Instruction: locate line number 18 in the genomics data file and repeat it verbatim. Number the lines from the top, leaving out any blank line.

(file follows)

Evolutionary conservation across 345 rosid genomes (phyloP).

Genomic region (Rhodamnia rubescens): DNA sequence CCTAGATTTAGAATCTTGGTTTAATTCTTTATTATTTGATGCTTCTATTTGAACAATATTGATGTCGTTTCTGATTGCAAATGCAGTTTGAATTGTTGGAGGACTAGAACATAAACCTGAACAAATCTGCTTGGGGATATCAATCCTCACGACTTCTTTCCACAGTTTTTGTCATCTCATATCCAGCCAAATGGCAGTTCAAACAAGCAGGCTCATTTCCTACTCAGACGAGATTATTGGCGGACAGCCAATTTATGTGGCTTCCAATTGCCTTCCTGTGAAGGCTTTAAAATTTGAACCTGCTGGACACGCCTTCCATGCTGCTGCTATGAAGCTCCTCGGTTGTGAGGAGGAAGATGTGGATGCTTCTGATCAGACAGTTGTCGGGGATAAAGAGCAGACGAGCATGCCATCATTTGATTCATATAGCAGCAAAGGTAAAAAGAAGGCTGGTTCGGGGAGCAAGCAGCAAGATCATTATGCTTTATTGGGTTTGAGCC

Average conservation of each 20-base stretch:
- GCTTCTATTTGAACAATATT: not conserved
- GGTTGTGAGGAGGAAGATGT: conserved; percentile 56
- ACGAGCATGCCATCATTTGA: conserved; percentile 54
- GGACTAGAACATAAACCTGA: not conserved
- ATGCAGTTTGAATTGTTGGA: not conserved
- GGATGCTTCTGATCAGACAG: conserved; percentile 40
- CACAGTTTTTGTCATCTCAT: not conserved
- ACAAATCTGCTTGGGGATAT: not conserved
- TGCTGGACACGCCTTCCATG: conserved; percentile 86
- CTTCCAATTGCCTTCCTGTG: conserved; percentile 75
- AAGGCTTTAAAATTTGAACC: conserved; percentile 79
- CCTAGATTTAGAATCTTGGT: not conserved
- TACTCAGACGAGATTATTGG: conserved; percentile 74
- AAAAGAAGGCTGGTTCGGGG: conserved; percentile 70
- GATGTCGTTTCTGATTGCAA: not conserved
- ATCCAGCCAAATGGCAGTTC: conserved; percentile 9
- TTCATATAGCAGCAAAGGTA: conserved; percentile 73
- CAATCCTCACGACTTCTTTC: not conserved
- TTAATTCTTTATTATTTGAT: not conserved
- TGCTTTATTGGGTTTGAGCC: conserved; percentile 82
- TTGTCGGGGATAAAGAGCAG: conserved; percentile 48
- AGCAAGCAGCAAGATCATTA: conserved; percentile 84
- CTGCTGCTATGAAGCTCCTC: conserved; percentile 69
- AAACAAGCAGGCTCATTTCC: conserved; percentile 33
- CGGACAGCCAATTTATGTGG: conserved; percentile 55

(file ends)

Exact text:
- GATGTCGTTTCTGATTGCAA: not conserved